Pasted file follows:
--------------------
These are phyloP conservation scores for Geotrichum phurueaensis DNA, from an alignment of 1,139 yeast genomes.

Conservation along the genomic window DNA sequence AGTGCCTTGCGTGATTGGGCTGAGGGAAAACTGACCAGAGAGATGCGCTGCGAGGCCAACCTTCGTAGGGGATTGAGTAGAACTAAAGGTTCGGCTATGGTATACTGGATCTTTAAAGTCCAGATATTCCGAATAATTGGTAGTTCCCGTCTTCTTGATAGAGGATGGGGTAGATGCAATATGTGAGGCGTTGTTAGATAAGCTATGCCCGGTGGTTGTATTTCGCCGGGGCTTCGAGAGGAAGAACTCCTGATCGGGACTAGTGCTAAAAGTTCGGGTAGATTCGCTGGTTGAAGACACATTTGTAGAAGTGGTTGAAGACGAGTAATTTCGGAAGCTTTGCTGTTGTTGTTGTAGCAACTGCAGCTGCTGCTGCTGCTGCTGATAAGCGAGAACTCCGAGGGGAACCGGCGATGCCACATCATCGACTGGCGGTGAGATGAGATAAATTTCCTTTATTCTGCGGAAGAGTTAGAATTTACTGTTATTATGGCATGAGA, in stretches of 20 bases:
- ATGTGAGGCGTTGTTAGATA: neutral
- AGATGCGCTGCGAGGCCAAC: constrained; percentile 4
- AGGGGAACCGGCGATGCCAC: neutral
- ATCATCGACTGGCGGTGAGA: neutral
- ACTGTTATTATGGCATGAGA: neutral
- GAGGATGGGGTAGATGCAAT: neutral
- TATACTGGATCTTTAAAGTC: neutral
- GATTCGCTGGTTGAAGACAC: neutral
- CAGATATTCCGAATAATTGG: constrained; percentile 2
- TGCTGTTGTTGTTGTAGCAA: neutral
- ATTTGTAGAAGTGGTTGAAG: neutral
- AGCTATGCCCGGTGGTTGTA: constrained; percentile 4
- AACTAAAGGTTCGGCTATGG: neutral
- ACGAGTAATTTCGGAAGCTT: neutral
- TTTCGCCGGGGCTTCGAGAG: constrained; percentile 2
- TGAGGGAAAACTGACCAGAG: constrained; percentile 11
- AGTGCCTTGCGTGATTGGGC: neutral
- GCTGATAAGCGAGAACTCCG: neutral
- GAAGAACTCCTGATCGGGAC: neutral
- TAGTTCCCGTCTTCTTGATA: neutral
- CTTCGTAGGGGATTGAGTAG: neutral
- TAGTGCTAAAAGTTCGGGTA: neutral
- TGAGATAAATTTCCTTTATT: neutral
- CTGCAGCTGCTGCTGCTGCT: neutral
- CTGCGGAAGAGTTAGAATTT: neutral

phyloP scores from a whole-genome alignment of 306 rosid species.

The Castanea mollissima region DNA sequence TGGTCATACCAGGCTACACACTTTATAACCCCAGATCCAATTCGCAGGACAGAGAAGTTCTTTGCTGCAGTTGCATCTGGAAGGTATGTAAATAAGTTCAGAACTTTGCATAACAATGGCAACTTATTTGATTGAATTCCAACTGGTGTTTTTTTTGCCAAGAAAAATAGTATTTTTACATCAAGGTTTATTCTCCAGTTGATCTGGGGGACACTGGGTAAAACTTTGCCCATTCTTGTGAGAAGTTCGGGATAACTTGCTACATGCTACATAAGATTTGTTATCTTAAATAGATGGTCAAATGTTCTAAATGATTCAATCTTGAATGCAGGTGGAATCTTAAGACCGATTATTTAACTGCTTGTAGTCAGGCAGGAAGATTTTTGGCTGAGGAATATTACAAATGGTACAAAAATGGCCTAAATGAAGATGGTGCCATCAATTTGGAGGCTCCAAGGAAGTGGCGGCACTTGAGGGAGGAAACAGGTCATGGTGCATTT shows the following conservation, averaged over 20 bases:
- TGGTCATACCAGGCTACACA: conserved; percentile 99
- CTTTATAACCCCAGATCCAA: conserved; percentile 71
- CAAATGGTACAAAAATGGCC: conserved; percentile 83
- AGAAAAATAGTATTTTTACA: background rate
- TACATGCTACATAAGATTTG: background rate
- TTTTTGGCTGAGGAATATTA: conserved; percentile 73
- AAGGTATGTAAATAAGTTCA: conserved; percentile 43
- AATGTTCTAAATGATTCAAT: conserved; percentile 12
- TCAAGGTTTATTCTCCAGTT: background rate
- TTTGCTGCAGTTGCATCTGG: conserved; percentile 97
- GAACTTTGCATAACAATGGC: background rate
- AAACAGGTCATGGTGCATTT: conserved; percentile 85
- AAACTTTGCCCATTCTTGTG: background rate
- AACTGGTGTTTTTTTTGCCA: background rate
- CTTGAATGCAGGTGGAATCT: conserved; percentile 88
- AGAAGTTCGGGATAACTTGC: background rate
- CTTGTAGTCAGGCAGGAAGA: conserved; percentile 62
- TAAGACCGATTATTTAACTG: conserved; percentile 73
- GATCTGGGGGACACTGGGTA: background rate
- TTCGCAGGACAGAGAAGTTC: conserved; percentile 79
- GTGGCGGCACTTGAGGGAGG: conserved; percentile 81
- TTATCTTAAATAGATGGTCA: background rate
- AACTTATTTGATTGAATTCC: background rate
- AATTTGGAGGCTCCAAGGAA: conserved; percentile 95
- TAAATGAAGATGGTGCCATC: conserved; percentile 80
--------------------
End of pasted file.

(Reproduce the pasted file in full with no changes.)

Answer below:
These are phyloP conservation scores for Geotrichum phurueaensis DNA, from an alignment of 1,139 yeast genomes.

Conservation along the genomic window DNA sequence AGTGCCTTGCGTGATTGGGCTGAGGGAAAACTGACCAGAGAGATGCGCTGCGAGGCCAACCTTCGTAGGGGATTGAGTAGAACTAAAGGTTCGGCTATGGTATACTGGATCTTTAAAGTCCAGATATTCCGAATAATTGGTAGTTCCCGTCTTCTTGATAGAGGATGGGGTAGATGCAATATGTGAGGCGTTGTTAGATAAGCTATGCCCGGTGGTTGTATTTCGCCGGGGCTTCGAGAGGAAGAACTCCTGATCGGGACTAGTGCTAAAAGTTCGGGTAGATTCGCTGGTTGAAGACACATTTGTAGAAGTGGTTGAAGACGAGTAATTTCGGAAGCTTTGCTGTTGTTGTTGTAGCAACTGCAGCTGCTGCTGCTGCTGCTGATAAGCGAGAACTCCGAGGGGAACCGGCGATGCCACATCATCGACTGGCGGTGAGATGAGATAAATTTCCTTTATTCTGCGGAAGAGTTAGAATTTACTGTTATTATGGCATGAGA, in stretches of 20 bases:
- ATGTGAGGCGTTGTTAGATA: neutral
- AGATGCGCTGCGAGGCCAAC: constrained; percentile 4
- AGGGGAACCGGCGATGCCAC: neutral
- ATCATCGACTGGCGGTGAGA: neutral
- ACTGTTATTATGGCATGAGA: neutral
- GAGGATGGGGTAGATGCAAT: neutral
- TATACTGGATCTTTAAAGTC: neutral
- GATTCGCTGGTTGAAGACAC: neutral
- CAGATATTCCGAATAATTGG: constrained; percentile 2
- TGCTGTTGTTGTTGTAGCAA: neutral
- ATTTGTAGAAGTGGTTGAAG: neutral
- AGCTATGCCCGGTGGTTGTA: constrained; percentile 4
- AACTAAAGGTTCGGCTATGG: neutral
- ACGAGTAATTTCGGAAGCTT: neutral
- TTTCGCCGGGGCTTCGAGAG: constrained; percentile 2
- TGAGGGAAAACTGACCAGAG: constrained; percentile 11
- AGTGCCTTGCGTGATTGGGC: neutral
- GCTGATAAGCGAGAACTCCG: neutral
- GAAGAACTCCTGATCGGGAC: neutral
- TAGTTCCCGTCTTCTTGATA: neutral
- CTTCGTAGGGGATTGAGTAG: neutral
- TAGTGCTAAAAGTTCGGGTA: neutral
- TGAGATAAATTTCCTTTATT: neutral
- CTGCAGCTGCTGCTGCTGCT: neutral
- CTGCGGAAGAGTTAGAATTT: neutral

phyloP scores from a whole-genome alignment of 306 rosid species.

The Castanea mollissima region DNA sequence TGGTCATACCAGGCTACACACTTTATAACCCCAGATCCAATTCGCAGGACAGAGAAGTTCTTTGCTGCAGTTGCATCTGGAAGGTATGTAAATAAGTTCAGAACTTTGCATAACAATGGCAACTTATTTGATTGAATTCCAACTGGTGTTTTTTTTGCCAAGAAAAATAGTATTTTTACATCAAGGTTTATTCTCCAGTTGATCTGGGGGACACTGGGTAAAACTTTGCCCATTCTTGTGAGAAGTTCGGGATAACTTGCTACATGCTACATAAGATTTGTTATCTTAAATAGATGGTCAAATGTTCTAAATGATTCAATCTTGAATGCAGGTGGAATCTTAAGACCGATTATTTAACTGCTTGTAGTCAGGCAGGAAGATTTTTGGCTGAGGAATATTACAAATGGTACAAAAATGGCCTAAATGAAGATGGTGCCATCAATTTGGAGGCTCCAAGGAAGTGGCGGCACTTGAGGGAGGAAACAGGTCATGGTGCATTT shows the following conservation, averaged over 20 bases:
- TGGTCATACCAGGCTACACA: conserved; percentile 99
- CTTTATAACCCCAGATCCAA: conserved; percentile 71
- CAAATGGTACAAAAATGGCC: conserved; percentile 83
- AGAAAAATAGTATTTTTACA: background rate
- TACATGCTACATAAGATTTG: background rate
- TTTTTGGCTGAGGAATATTA: conserved; percentile 73
- AAGGTATGTAAATAAGTTCA: conserved; percentile 43
- AATGTTCTAAATGATTCAAT: conserved; percentile 12
- TCAAGGTTTATTCTCCAGTT: background rate
- TTTGCTGCAGTTGCATCTGG: conserved; percentile 97
- GAACTTTGCATAACAATGGC: background rate
- AAACAGGTCATGGTGCATTT: conserved; percentile 85
- AAACTTTGCCCATTCTTGTG: background rate
- AACTGGTGTTTTTTTTGCCA: background rate
- CTTGAATGCAGGTGGAATCT: conserved; percentile 88
- AGAAGTTCGGGATAACTTGC: background rate
- CTTGTAGTCAGGCAGGAAGA: conserved; percentile 62
- TAAGACCGATTATTTAACTG: conserved; percentile 73
- GATCTGGGGGACACTGGGTA: background rate
- TTCGCAGGACAGAGAAGTTC: conserved; percentile 79
- GTGGCGGCACTTGAGGGAGG: conserved; percentile 81
- TTATCTTAAATAGATGGTCA: background rate
- AACTTATTTGATTGAATTCC: background rate
- AATTTGGAGGCTCCAAGGAA: conserved; percentile 95
- TAAATGAAGATGGTGCCATC: conserved; percentile 80